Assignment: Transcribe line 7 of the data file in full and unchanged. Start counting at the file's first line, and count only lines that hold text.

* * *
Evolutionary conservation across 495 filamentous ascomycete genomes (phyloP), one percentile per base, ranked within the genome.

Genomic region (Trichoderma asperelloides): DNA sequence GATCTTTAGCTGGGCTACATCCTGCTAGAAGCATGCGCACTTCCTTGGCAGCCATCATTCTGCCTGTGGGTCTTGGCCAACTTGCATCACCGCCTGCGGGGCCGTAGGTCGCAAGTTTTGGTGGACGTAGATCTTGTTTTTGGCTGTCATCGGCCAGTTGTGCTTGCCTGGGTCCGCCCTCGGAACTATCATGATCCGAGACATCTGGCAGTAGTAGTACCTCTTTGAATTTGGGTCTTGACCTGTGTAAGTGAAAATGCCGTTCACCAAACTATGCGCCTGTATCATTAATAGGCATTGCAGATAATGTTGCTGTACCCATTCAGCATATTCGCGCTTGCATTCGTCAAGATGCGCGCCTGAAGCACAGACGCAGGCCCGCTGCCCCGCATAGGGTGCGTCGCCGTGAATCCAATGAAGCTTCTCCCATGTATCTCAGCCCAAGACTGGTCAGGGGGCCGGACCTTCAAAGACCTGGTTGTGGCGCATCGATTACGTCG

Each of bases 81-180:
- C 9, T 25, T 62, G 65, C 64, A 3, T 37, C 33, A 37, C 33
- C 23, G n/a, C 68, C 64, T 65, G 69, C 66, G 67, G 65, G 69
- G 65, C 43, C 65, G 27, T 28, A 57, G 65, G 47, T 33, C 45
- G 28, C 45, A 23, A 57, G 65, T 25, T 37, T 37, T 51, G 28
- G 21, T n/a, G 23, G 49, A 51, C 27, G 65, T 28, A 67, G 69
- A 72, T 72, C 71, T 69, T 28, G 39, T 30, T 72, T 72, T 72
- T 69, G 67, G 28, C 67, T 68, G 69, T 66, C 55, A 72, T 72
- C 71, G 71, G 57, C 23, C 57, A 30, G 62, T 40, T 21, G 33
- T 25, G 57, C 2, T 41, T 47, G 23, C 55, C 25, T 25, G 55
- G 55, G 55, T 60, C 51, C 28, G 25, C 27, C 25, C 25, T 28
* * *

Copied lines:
- G 28, C 45, A 23, A 57, G 65, T 25, T 37, T 37, T 51, G 28